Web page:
Author(s): Kudryashov V, Glunz PW, Williams LJ, Hintermann S, Danishefsky SJ,
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Abstract The feasibility of using carbohydrate-based vaccines for the immunotherapy of cancer is being actively explored at the present time. Although a number of clinical trials have already been conducted with glycoconjugate vaccines, the optimal design and composition of the vaccines has yet to be determined. Among the candidate antigens being examined is Lewis(y) (Le(y)), a blood group-related antigen that is overexpressed on the majority of human carcinomas. Using Le(y) as a model for specificity, we have examined the role of epitope clustering, carrier structure, and adjuvant on the immunogenicity of Le(y) conjugates in mice. A glycolipopeptide containing a cluster of three contiguous Le(y)-serine epitopes and the Pam(3)Cys immunostimulating moiety was found to be superior to a similar construct containing only one Le(y)-serine epitope in eliciting antitumor cell antibodies. Because only IgM antibodies were produced by this vaccine, the effect on immunogenicity of coupling the glycopeptide to keyhole limpet hemocyanin was examined; although both IgM and IgG antibodies were formed, the antibodies reacted only with the immunizing structure. Reexamination of the clustered Le(y)-serine Pam(3)Cys conjugate with the adjuvant QS-21 resulted in the identification of both IgG and IgM antibodies reacting with tumor cells, thus demonstrating the feasibility of an entirely synthetic carbohydrate-based anticancer vaccine in an animal model.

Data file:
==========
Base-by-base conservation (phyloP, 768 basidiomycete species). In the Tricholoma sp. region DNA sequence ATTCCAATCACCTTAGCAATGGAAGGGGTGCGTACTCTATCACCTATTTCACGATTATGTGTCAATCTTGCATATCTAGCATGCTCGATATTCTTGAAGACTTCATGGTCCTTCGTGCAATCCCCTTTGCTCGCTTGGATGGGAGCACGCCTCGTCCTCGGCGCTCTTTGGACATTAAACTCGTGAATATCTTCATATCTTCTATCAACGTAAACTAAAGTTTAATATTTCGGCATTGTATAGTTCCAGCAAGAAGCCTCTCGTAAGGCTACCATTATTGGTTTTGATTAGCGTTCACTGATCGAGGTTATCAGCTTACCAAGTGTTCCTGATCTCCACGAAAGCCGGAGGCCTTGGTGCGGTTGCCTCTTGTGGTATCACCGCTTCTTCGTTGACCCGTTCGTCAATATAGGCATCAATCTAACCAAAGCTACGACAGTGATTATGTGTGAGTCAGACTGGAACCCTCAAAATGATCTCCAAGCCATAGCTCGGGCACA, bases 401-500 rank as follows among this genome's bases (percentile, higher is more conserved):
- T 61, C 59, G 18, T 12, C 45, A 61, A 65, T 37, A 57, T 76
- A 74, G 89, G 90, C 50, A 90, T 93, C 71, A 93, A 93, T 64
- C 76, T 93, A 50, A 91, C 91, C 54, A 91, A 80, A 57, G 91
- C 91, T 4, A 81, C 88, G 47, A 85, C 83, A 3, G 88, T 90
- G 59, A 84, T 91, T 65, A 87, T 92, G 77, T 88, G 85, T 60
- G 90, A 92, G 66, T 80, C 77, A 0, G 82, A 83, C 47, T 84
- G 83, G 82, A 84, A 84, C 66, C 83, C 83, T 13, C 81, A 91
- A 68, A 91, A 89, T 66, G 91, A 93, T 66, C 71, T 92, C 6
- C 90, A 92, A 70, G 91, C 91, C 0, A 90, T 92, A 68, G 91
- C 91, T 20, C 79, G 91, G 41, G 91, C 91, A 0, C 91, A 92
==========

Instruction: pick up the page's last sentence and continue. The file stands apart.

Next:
This article was published in Proc Natl Acad Sci U S A
and referenced in Journal of Antivirals & Antiretrovirals